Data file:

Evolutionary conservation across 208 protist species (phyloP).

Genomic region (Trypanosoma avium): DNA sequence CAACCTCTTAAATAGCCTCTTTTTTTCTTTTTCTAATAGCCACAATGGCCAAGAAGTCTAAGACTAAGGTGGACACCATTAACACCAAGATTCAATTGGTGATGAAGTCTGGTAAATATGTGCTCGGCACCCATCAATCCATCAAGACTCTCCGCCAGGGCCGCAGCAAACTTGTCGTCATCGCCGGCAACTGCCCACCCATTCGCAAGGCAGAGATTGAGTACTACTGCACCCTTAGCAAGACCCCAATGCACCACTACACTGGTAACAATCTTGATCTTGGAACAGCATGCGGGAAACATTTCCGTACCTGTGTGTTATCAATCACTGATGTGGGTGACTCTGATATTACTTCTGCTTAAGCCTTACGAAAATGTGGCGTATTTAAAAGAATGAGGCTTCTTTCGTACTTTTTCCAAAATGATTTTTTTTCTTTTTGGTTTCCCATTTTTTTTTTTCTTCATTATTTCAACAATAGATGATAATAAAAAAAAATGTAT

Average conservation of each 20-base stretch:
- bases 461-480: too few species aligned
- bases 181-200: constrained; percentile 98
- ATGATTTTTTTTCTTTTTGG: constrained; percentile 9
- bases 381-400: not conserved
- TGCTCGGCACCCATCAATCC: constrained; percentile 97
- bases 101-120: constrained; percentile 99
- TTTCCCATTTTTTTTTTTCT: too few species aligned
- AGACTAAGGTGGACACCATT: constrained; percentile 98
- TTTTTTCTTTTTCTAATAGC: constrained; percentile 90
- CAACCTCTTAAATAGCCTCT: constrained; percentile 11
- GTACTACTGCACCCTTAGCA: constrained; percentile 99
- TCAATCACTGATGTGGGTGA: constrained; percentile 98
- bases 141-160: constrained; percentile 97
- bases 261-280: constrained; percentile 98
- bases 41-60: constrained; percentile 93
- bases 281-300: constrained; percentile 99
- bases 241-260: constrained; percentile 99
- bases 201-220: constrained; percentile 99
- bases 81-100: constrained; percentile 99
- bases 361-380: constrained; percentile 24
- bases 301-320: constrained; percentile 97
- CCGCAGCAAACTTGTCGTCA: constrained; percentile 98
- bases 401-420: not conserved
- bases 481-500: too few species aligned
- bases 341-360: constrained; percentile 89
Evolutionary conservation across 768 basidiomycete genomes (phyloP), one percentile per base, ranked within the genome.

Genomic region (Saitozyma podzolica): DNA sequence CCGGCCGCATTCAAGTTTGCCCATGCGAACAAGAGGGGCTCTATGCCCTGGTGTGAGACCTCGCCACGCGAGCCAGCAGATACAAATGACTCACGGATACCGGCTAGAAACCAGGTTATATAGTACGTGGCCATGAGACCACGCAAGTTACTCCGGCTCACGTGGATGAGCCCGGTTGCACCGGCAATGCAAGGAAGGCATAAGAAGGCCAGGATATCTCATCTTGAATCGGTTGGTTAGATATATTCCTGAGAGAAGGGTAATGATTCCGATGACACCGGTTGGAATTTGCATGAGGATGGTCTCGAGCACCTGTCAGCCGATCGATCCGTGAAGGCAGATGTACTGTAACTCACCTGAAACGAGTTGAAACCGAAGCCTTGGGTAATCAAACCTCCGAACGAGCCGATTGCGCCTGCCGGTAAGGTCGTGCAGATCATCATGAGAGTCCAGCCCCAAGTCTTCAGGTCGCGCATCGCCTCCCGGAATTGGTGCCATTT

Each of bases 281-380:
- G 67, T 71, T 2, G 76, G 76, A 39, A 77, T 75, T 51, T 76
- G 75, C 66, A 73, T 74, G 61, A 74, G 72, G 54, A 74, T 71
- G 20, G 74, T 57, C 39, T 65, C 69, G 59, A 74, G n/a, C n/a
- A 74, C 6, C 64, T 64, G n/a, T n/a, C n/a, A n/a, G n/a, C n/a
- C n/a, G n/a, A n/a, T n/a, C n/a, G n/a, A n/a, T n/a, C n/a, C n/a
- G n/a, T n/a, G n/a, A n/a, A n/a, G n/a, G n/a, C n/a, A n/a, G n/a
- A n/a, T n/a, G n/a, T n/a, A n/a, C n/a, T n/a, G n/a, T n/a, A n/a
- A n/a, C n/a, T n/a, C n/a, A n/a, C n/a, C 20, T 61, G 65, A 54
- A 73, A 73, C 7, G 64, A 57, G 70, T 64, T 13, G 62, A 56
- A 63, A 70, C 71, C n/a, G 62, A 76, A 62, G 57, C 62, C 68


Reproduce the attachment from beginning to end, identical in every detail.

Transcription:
Evolutionary conservation across 208 protist species (phyloP).

Genomic region (Trypanosoma avium): DNA sequence CAACCTCTTAAATAGCCTCTTTTTTTCTTTTTCTAATAGCCACAATGGCCAAGAAGTCTAAGACTAAGGTGGACACCATTAACACCAAGATTCAATTGGTGATGAAGTCTGGTAAATATGTGCTCGGCACCCATCAATCCATCAAGACTCTCCGCCAGGGCCGCAGCAAACTTGTCGTCATCGCCGGCAACTGCCCACCCATTCGCAAGGCAGAGATTGAGTACTACTGCACCCTTAGCAAGACCCCAATGCACCACTACACTGGTAACAATCTTGATCTTGGAACAGCATGCGGGAAACATTTCCGTACCTGTGTGTTATCAATCACTGATGTGGGTGACTCTGATATTACTTCTGCTTAAGCCTTACGAAAATGTGGCGTATTTAAAAGAATGAGGCTTCTTTCGTACTTTTTCCAAAATGATTTTTTTTCTTTTTGGTTTCCCATTTTTTTTTTTCTTCATTATTTCAACAATAGATGATAATAAAAAAAAATGTAT

Average conservation of each 20-base stretch:
- bases 461-480: too few species aligned
- bases 181-200: constrained; percentile 98
- ATGATTTTTTTTCTTTTTGG: constrained; percentile 9
- bases 381-400: not conserved
- TGCTCGGCACCCATCAATCC: constrained; percentile 97
- bases 101-120: constrained; percentile 99
- TTTCCCATTTTTTTTTTTCT: too few species aligned
- AGACTAAGGTGGACACCATT: constrained; percentile 98
- TTTTTTCTTTTTCTAATAGC: constrained; percentile 90
- CAACCTCTTAAATAGCCTCT: constrained; percentile 11
- GTACTACTGCACCCTTAGCA: constrained; percentile 99
- TCAATCACTGATGTGGGTGA: constrained; percentile 98
- bases 141-160: constrained; percentile 97
- bases 261-280: constrained; percentile 98
- bases 41-60: constrained; percentile 93
- bases 281-300: constrained; percentile 99
- bases 241-260: constrained; percentile 99
- bases 201-220: constrained; percentile 99
- bases 81-100: constrained; percentile 99
- bases 361-380: constrained; percentile 24
- bases 301-320: constrained; percentile 97
- CCGCAGCAAACTTGTCGTCA: constrained; percentile 98
- bases 401-420: not conserved
- bases 481-500: too few species aligned
- bases 341-360: constrained; percentile 89
Evolutionary conservation across 768 basidiomycete genomes (phyloP), one percentile per base, ranked within the genome.

Genomic region (Saitozyma podzolica): DNA sequence CCGGCCGCATTCAAGTTTGCCCATGCGAACAAGAGGGGCTCTATGCCCTGGTGTGAGACCTCGCCACGCGAGCCAGCAGATACAAATGACTCACGGATACCGGCTAGAAACCAGGTTATATAGTACGTGGCCATGAGACCACGCAAGTTACTCCGGCTCACGTGGATGAGCCCGGTTGCACCGGCAATGCAAGGAAGGCATAAGAAGGCCAGGATATCTCATCTTGAATCGGTTGGTTAGATATATTCCTGAGAGAAGGGTAATGATTCCGATGACACCGGTTGGAATTTGCATGAGGATGGTCTCGAGCACCTGTCAGCCGATCGATCCGTGAAGGCAGATGTACTGTAACTCACCTGAAACGAGTTGAAACCGAAGCCTTGGGTAATCAAACCTCCGAACGAGCCGATTGCGCCTGCCGGTAAGGTCGTGCAGATCATCATGAGAGTCCAGCCCCAAGTCTTCAGGTCGCGCATCGCCTCCCGGAATTGGTGCCATTT

Each of bases 281-380:
- G 67, T 71, T 2, G 76, G 76, A 39, A 77, T 75, T 51, T 76
- G 75, C 66, A 73, T 74, G 61, A 74, G 72, G 54, A 74, T 71
- G 20, G 74, T 57, C 39, T 65, C 69, G 59, A 74, G n/a, C n/a
- A 74, C 6, C 64, T 64, G n/a, T n/a, C n/a, A n/a, G n/a, C n/a
- C n/a, G n/a, A n/a, T n/a, C n/a, G n/a, A n/a, T n/a, C n/a, C n/a
- G n/a, T n/a, G n/a, A n/a, A n/a, G n/a, G n/a, C n/a, A n/a, G n/a
- A n/a, T n/a, G n/a, T n/a, A n/a, C n/a, T n/a, G n/a, T n/a, A n/a
- A n/a, C n/a, T n/a, C n/a, A n/a, C n/a, C 20, T 61, G 65, A 54
- A 73, A 73, C 7, G 64, A 57, G 70, T 64, T 13, G 62, A 56
- A 63, A 70, C 71, C n/a, G 62, A 76, A 62, G 57, C 62, C 68